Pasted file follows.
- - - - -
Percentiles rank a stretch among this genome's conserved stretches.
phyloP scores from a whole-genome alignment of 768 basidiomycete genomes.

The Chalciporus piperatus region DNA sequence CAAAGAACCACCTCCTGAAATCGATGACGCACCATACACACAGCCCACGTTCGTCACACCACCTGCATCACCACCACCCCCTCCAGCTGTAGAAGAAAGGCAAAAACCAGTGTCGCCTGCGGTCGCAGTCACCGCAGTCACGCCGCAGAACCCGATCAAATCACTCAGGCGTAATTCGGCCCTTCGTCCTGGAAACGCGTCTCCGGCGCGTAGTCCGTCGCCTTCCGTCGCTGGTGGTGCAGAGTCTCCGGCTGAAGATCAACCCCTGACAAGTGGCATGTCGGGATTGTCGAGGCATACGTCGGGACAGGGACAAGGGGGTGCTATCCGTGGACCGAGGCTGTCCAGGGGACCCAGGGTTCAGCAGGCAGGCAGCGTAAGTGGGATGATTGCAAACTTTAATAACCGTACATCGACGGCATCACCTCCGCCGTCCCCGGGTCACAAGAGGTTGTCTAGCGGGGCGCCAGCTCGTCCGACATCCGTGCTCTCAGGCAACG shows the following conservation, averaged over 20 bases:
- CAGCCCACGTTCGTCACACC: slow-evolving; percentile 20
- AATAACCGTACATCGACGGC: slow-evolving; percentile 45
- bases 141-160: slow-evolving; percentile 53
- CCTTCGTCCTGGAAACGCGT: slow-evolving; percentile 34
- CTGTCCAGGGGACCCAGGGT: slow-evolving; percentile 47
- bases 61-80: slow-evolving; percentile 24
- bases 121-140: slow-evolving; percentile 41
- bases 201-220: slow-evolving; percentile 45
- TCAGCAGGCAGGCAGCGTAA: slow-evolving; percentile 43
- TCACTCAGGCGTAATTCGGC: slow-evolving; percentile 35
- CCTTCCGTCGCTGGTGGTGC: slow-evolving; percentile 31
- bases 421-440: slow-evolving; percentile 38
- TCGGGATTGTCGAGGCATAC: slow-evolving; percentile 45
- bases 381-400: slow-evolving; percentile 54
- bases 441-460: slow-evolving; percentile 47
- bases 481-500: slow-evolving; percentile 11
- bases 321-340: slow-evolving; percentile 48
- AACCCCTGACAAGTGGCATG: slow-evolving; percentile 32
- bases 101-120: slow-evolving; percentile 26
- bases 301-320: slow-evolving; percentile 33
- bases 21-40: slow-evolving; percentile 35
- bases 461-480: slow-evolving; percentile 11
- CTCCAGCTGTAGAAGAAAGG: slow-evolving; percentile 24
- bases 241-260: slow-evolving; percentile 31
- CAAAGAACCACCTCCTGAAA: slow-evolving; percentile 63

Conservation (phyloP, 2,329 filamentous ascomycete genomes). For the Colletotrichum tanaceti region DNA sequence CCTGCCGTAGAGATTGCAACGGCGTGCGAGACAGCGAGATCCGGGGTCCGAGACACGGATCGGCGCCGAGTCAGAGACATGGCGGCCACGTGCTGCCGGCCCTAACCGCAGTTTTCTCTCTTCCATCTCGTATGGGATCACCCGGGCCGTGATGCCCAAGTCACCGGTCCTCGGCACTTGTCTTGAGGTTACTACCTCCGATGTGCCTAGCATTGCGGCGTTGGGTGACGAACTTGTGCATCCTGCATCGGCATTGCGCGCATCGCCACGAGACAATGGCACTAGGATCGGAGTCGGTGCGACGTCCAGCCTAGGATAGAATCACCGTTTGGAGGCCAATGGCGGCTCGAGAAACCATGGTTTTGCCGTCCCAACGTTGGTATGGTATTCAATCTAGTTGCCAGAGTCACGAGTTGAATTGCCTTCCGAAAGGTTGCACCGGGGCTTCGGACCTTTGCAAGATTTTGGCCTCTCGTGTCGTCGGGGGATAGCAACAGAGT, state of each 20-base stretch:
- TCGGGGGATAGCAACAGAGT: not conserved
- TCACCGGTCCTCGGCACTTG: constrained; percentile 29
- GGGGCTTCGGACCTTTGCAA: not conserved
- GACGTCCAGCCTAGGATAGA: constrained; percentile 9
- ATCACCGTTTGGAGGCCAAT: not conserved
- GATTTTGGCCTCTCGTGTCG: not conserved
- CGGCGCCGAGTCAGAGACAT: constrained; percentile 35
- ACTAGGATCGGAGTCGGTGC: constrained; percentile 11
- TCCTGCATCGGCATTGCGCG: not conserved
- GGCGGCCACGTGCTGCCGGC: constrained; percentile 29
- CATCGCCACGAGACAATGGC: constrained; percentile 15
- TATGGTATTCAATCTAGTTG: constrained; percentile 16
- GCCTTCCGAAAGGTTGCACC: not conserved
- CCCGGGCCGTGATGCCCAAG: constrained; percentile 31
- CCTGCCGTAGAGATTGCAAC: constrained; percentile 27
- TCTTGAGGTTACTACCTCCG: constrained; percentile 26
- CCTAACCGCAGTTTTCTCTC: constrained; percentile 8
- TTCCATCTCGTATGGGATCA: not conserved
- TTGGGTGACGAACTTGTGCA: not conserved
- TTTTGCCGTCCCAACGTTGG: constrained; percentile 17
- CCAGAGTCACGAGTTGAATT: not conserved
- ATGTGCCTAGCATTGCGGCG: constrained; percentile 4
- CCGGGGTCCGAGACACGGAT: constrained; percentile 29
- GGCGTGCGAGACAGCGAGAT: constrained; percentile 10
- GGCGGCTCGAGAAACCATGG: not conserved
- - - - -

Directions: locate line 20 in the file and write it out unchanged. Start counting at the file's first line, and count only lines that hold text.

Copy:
- bases 321-340: slow-evolving; percentile 48